from The American Heritage® Dictionary of the English Language, 4th Edition

  • n. Inconsistency.

from Wiktionary, Creative Commons Attribution/Share-Alike License

  • n. inconsistency

from the GNU version of the Collaborative International Dictionary of English

  • n. Inconsistency.

from The Century Dictionary and Cyclopedia

  • n. Inconsistency.


Sorry, no etymologies found.


  • This woman has become so desparate of late that inconsistence makes her sound like a hollow gong being hit by a one year old baby.

    Clinton: Democratic nomination process needs to change

  • In fact, the very source of that disquiet, I would argue, may lie in the seemingness of the inconsistence, in our uncertainty, our inability to collapse the subjunctivity level from "could not have happened" back to "could have happened" by way of a rational explanation.

    Archive 2008-01-01

  • There is therefore no such inconsistence of human nature with civil duties, as some think.


  • Because it is no consequence one way or the other from my complex idea: the necessity or inconsistence of malleability hath no visible connexion with the combination of that colour, weight, and fusibility in any body.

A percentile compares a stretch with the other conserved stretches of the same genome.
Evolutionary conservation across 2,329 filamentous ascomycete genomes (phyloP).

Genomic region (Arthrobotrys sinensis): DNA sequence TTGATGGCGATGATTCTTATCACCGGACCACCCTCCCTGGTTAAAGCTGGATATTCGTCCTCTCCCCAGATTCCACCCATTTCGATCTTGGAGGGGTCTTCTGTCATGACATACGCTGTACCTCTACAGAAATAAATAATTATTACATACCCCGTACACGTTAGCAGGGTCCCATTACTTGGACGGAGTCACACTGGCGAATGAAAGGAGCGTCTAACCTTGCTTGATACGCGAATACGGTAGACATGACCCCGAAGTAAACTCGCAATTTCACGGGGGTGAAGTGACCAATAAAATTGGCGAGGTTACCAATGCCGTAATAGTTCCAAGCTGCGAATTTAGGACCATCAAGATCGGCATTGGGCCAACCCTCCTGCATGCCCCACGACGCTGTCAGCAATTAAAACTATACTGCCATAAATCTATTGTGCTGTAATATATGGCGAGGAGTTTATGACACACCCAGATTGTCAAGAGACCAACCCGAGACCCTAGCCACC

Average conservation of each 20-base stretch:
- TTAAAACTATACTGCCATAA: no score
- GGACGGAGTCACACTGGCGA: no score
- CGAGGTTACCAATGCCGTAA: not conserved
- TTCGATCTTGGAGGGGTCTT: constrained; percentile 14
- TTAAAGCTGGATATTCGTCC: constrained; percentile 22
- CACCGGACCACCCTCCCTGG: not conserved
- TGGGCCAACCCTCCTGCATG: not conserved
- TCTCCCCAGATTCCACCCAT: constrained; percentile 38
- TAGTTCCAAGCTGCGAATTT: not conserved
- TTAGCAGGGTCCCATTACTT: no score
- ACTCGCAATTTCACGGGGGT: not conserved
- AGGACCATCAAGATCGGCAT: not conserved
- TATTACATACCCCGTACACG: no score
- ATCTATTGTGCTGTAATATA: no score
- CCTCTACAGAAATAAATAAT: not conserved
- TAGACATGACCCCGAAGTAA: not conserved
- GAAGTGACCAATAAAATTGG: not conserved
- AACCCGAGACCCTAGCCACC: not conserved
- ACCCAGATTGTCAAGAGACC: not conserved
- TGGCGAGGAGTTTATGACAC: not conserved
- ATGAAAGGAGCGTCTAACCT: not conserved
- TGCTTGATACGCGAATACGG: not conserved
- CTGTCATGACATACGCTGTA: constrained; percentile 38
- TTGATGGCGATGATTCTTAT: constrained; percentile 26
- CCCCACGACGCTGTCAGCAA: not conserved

An Essay Concerning Human Understanding

  • But our ideas of substances, being supposed copies, and referred to archetypes without us, must still be taken from something that does or has existed: they must not consist of ideas put together at the pleasure of our thoughts, without any real pattern they were taken from, though we can perceive no inconsistence in such a combination.

    An Essay Concerning Human Understanding

  • It's has inconsistence functions, it has too many 'barriers to entry', it's slow, it crashes, it freezes, it doesn't shut down apps properly.

    Yes, you can turn a Windows Mobile phone into an iPhone. Sort of.

  • But why run I into length to such a poor thing? why push I so weak an adversary? whose first letter is all low malice, and whose next is made up of falsehood and inconsistence, as well as spite and ill-manners! yet I was willing to give you a part of my mind.

    Clarissa Harlowe

  • Surely thou must see the inconsistence of her forgiving unforgiveness, as I may call it! — yet, heavy varlet as thou art, thou wantest to be drawn up after her!

    Clarissa Harlowe

  • But what an inconsistence is this, when they consent to my going, thinking his visits here no otherwise to be avoided! —

    Clarissa Harlowe

  • That would be a solecism indeed! and yet to increase the inconsistence, in another part of your letter you call me a beau.

    The Life of Oliver Goldsmith


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